Burke-Gilman ruling stalls 'missing link'
A proposal to extend the Burke-Gilman Trail in Ballard was put on hold Friday morning when a King County Superior Court judge ruled that a portion of the proposed "missing link" of the 27-mile trail undergo an environmental analysis.
Seattle Times staff reporter
A proposal to extend the Burke-Gilman Trail in Ballard was put on hold Friday when King County Superior Court Judge Jim Rogers ruled that a portion of the proposed "missing link" of the 27-mile trail undergo an environmental analysis.
It wasn't immediately clear what the delay might mean for the long-delayed $14 million project that would complete the trail through Seattle.
Rogers stopped short of requiring an Environmental Impact Statement (EIS), but he did say the city needs to do an environmental assessment of the 17th Avenue Northwest-Northwest Vernon Place section of the trail, near Hattie's Hat restaurant.
"The city is disappointed that this will delay completion of the Burke-Gilman Trail through Seattle," said Rick Sheridan, spokesman for the Seattle Department of Transportation, which was ordered to conduct the new study.
He said the city is reviewing the decision and could appeal, but if it has to do the study it will delay the project at least six months.
The city had planned to put the first section of the trail extension, between 11th and 17th avenues northwest, out to bid next week.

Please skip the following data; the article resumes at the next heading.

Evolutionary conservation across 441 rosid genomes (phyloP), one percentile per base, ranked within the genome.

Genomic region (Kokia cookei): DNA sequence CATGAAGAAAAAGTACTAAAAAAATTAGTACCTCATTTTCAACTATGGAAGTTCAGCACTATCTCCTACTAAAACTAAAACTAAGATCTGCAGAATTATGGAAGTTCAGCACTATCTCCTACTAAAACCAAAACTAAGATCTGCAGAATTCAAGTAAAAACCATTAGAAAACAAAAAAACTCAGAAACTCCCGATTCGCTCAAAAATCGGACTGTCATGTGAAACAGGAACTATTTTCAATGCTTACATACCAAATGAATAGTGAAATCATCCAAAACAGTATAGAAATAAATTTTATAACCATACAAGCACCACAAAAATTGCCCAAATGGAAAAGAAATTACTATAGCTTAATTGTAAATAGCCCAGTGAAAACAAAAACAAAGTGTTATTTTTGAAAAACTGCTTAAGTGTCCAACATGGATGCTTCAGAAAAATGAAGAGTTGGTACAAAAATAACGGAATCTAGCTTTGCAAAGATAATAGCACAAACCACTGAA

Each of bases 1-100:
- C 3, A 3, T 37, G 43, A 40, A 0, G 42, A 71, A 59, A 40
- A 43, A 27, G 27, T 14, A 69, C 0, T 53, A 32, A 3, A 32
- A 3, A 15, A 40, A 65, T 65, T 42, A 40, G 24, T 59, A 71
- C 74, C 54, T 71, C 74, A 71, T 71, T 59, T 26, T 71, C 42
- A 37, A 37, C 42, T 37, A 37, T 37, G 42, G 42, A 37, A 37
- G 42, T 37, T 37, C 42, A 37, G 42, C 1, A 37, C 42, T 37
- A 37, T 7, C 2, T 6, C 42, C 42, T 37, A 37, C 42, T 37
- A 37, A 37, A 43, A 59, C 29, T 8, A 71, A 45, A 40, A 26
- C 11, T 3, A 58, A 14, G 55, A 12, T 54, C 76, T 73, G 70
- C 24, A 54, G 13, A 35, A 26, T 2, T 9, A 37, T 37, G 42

Rogers ruled in favor of the city on most of the issues raised in a lawsuit, brought by businesses along the proposed route. But he ordered an environmental study be done of a five-block section from 17th Avenue Northwest to Northwest Vernon Place, a section the city already has taken out of the trail route, instead diverting the trail up Ballard Avenue.
David Hiller, advocacy director for the Cascade Bicycle Club, said if the 17th-Vernon Place section is going to be studied, maybe the city should return it to the planned route and skip the detour on Ballard Avenue. Dropping that section was a political compromise, "but if the city is forced to do an analysis, maybe we should just proceed with the (original) project.
"For us, it's worth every dime to make sure it's safe," he said.
The case was argued last month before Rogers in King County Superior Court, and a key issue before the judge was whether or not the city sidestepped a required environmental review.
Businesses along the proposed trail long have protested the routing, arguing it would destroy maritime businesses in Ballard. They argued that an environmental-impact statement needed to be done before the trail could proceed.
The city said it already has rerouted the trail away from the 17th-Vernon Place section because of complaints by the major property owner, Salmon Bay Sand and Gravel.
But Rogers said because the 17th-Vernon Place section, called a "gap," was in the original trail plan, the city needs to study it. He said that by failing to study that section, the city was "piece-mealing" the trail.
Businesses fighting the trail were cheered by Roger's ruling. "The judge said SDOT (the Seattle Department of Transportation) has to look at the impacts," said Michelle Rosenthall, with the Ballard Chamber of Commerce, one of the litigants in the lawsuit. "It was left off the checklist, and now (SDOT) has to go back and finish it."
Josh Brower, attorney for the business owners, said he's happy the proposed extension has been sent back to SDOT for more study.
"The city can't build the trail," he said, asserting that the section is one of the most dangerous on the trail.
Either side could appeal Rogers' ruling.
Susan Gilmore: 206-464-2054 or email@example.com
Sam and Sara Lucchese create handmade pasta out of their kitchen-garage adjacent to their Ballard home. Here, they illustrate the final steps in making pappardelle pasta.